The section on comparative economic systems is competently done. The text gives clear definitions of communism, socialism, and capitalism. But in describing Japan, the text presents the advantages of keiretsus, or cartels, in planning and in providing security while ignoring the disadvantages in innovation and efficiency. That omission is not repeated in the discussion of central planning and Russia. In describing the collapse of the Soviet Union, the authors show the problems of central planning and how risk and innovation are discouraged. Hungary is presented as an example of a communist country that was more prosperous than other Soviet satellites because it provided some incentives for private businesses.

The authors correctly note that most capitalist economies are really mixed economies. In describing developing countries, the text might have pointed out that those developing countries with the strongest economies (e.g. Hong Kong and Singapore) often have much lower tax rates than those developing countries that are floundering (e.g. Zambia, Ghana, and the Dominican Republic). The systematic testing of variables to explain prosperity and poverty is a key task of the economist—and is especially relevant in a section on comparative economic systems.

Criterion 4: The Distribution of Income and Poverty

The Junior Achievement text does not have a section on the distribution of income, or on government welfare programs. The section on "Consumers and Savers" does have some helpful comments on income from work and income from savings, but nothing on distribution of income. The section on "Government and Its Budget" has helpful information on transfer payments, such as Social Security, and the costs and benefits to society of welfare payments.

The text would be stronger if it showed how inequalities in income are inevitable in a free-market economy—and how some poor people over time (especially immigrants) worked their way up and how some rich people have sharply fallen in wealth over time.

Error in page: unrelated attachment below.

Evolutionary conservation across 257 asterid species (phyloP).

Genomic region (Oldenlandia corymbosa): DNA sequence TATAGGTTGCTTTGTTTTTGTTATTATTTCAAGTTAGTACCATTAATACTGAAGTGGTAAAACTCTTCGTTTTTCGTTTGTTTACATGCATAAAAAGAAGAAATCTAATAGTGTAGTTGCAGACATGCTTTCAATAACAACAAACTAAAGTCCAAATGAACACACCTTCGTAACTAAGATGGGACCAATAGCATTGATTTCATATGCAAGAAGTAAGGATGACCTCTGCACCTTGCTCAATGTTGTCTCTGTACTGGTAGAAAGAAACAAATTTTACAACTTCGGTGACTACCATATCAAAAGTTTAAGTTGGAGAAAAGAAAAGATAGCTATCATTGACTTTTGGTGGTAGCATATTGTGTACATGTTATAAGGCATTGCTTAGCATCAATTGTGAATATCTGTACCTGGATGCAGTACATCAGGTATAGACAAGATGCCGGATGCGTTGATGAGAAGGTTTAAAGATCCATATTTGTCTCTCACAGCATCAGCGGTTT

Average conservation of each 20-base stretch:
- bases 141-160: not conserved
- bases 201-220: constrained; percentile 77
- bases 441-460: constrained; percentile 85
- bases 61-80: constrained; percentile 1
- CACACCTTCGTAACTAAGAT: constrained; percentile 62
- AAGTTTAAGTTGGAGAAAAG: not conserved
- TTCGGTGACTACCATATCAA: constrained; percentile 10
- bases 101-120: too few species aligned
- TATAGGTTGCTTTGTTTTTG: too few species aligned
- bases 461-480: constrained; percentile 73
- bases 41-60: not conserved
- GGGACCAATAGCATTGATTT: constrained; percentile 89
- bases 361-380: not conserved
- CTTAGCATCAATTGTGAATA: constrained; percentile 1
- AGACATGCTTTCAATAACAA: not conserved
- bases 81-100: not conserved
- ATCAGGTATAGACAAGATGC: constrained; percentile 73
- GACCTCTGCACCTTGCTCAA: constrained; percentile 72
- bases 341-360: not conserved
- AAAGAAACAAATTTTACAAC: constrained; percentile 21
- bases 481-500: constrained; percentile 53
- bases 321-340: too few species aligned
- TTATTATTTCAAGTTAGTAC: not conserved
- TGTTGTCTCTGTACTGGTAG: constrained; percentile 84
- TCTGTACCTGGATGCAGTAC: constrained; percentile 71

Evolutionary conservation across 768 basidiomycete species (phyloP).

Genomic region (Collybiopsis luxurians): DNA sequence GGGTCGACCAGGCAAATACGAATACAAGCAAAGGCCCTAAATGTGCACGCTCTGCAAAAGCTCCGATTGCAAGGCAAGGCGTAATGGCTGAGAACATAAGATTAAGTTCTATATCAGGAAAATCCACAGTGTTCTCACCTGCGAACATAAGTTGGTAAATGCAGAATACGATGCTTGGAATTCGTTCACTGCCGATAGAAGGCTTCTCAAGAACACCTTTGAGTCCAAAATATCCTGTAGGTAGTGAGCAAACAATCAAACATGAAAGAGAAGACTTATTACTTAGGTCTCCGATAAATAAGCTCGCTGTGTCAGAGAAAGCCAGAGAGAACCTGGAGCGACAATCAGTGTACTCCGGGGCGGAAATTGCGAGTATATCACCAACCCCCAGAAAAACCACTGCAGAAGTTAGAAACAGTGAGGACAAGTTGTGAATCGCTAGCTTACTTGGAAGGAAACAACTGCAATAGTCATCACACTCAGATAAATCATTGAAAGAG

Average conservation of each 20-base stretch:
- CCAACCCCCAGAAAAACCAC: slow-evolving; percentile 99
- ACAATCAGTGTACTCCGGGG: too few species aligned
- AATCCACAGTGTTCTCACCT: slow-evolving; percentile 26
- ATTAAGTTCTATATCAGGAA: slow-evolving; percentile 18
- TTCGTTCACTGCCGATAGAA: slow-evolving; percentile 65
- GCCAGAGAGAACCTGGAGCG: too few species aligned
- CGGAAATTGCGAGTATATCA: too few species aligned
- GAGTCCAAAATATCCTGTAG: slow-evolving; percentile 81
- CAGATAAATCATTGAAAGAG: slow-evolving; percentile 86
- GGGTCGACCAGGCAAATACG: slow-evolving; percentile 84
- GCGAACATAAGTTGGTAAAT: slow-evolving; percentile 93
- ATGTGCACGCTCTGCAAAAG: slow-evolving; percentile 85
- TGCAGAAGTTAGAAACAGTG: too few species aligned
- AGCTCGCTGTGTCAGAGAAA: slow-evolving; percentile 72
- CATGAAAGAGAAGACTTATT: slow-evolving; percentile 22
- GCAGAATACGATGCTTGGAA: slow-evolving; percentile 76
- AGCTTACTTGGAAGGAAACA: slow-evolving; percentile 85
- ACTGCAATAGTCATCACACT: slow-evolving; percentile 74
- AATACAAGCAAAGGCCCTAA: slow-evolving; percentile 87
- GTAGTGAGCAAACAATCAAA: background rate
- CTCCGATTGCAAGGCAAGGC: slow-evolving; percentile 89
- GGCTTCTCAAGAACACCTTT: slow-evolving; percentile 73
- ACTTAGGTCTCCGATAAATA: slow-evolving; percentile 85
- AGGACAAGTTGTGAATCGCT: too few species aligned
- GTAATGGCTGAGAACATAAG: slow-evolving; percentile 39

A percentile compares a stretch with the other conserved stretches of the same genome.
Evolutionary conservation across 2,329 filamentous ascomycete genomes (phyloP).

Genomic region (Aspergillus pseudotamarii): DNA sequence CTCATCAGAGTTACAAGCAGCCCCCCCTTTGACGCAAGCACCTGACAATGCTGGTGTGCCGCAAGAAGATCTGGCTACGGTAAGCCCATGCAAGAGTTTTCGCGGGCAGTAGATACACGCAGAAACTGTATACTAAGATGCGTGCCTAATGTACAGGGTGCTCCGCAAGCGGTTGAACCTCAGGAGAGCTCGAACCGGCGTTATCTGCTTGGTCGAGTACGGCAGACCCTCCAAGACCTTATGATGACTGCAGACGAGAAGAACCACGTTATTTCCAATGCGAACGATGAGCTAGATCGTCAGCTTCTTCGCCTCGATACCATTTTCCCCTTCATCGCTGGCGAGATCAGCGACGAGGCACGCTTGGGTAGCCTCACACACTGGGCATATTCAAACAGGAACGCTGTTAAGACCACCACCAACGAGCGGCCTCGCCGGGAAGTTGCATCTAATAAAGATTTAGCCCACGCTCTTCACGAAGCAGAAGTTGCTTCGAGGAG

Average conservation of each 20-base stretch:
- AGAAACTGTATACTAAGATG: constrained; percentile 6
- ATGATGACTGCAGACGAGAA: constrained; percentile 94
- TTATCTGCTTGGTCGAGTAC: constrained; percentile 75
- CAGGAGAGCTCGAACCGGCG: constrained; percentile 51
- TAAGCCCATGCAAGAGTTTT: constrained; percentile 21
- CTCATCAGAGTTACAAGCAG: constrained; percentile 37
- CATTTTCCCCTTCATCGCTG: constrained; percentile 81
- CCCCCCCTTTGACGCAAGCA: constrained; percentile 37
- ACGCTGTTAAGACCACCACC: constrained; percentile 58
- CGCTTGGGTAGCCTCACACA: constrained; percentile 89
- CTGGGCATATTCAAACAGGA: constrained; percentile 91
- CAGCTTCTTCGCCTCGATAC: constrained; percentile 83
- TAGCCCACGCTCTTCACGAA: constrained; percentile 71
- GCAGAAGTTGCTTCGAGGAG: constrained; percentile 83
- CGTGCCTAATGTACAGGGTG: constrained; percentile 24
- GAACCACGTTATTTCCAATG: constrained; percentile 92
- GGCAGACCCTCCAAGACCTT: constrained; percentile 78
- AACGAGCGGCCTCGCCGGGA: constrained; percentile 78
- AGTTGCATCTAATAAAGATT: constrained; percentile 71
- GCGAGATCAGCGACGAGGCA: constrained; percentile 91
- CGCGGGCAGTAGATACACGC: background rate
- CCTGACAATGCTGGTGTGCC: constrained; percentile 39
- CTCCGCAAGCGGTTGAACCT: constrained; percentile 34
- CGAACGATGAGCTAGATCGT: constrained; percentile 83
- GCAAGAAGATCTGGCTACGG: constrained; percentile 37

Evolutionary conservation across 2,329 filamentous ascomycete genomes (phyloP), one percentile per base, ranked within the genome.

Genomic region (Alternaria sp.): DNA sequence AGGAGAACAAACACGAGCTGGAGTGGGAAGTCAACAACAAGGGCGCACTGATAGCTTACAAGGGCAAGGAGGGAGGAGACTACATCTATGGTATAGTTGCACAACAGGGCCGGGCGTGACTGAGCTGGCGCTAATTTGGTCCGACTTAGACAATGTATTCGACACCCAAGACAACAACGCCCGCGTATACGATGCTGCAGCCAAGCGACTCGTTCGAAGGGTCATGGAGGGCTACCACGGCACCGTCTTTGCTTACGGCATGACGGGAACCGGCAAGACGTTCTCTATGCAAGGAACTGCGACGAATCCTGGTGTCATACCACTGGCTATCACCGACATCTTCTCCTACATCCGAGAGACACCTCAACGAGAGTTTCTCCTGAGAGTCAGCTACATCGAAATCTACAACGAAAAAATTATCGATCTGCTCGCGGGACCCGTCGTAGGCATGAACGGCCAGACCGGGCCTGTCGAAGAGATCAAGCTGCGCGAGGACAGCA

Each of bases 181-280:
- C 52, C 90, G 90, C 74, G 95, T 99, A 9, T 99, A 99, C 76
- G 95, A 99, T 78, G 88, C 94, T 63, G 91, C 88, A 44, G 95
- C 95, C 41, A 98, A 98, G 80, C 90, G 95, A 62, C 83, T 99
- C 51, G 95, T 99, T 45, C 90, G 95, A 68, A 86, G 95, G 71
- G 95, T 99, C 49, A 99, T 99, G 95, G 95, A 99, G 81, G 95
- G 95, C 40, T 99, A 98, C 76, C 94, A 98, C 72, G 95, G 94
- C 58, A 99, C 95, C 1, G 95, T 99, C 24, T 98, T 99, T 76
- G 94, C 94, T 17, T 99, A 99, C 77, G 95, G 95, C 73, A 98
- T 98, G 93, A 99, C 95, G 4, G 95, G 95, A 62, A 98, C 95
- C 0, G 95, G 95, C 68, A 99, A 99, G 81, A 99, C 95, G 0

Criterion 5: The Role of Government

The "Government and Its Budget" chapter is generally reliable in describing the role of government in the economy. But it also has unfortunate flaws.

The text starts by presenting the historic and constitutional role of government in establishing and enforcing property rights and contracts. Next comes a good definition of public goods and externalities, with clear examples of both.

The authors argue that one clear role for government is in promoting economic security for the poor. The assumption here is that the market system, plus the charitable impulses of philanthropists and churches, will not meet the needs of poor people—and that government money must come in to fill this gap.

Some economists would agree with this argument, but others would not. They would cite the failure of many government programs. Social Security, for example, is headed toward bankruptcy early in the 21st Century unless authorities impose massive tax hikes, drastically reduce benefits, or implement some form of privatization. In any case, the program provides a much lower return than almost all private pensions. A system of private pensions such as has been adopted in Chile, might provide greater benefits to poorer Americans. Also, government drug rehabilitation programs, to give a specific example, have many fewer successes per capita than privately run programs such as Teen Challenge.

It is also useful to note that the percentage of Americans below the poverty line fell much more sharply from 1900-1960, when government benefits were minimal, than from the 1960s to the present. The increase in government aid since the 1960s has, in many cases, provided incentives not to work. A text should not automatically assume that government solutions work better than private solutions in helping poor people. In part, the Junior Achievement text seems to recognize this point when it argues that government intervention in general will often distort incentives and be open to abuse from special interests. Yet, it loses the point in other areas.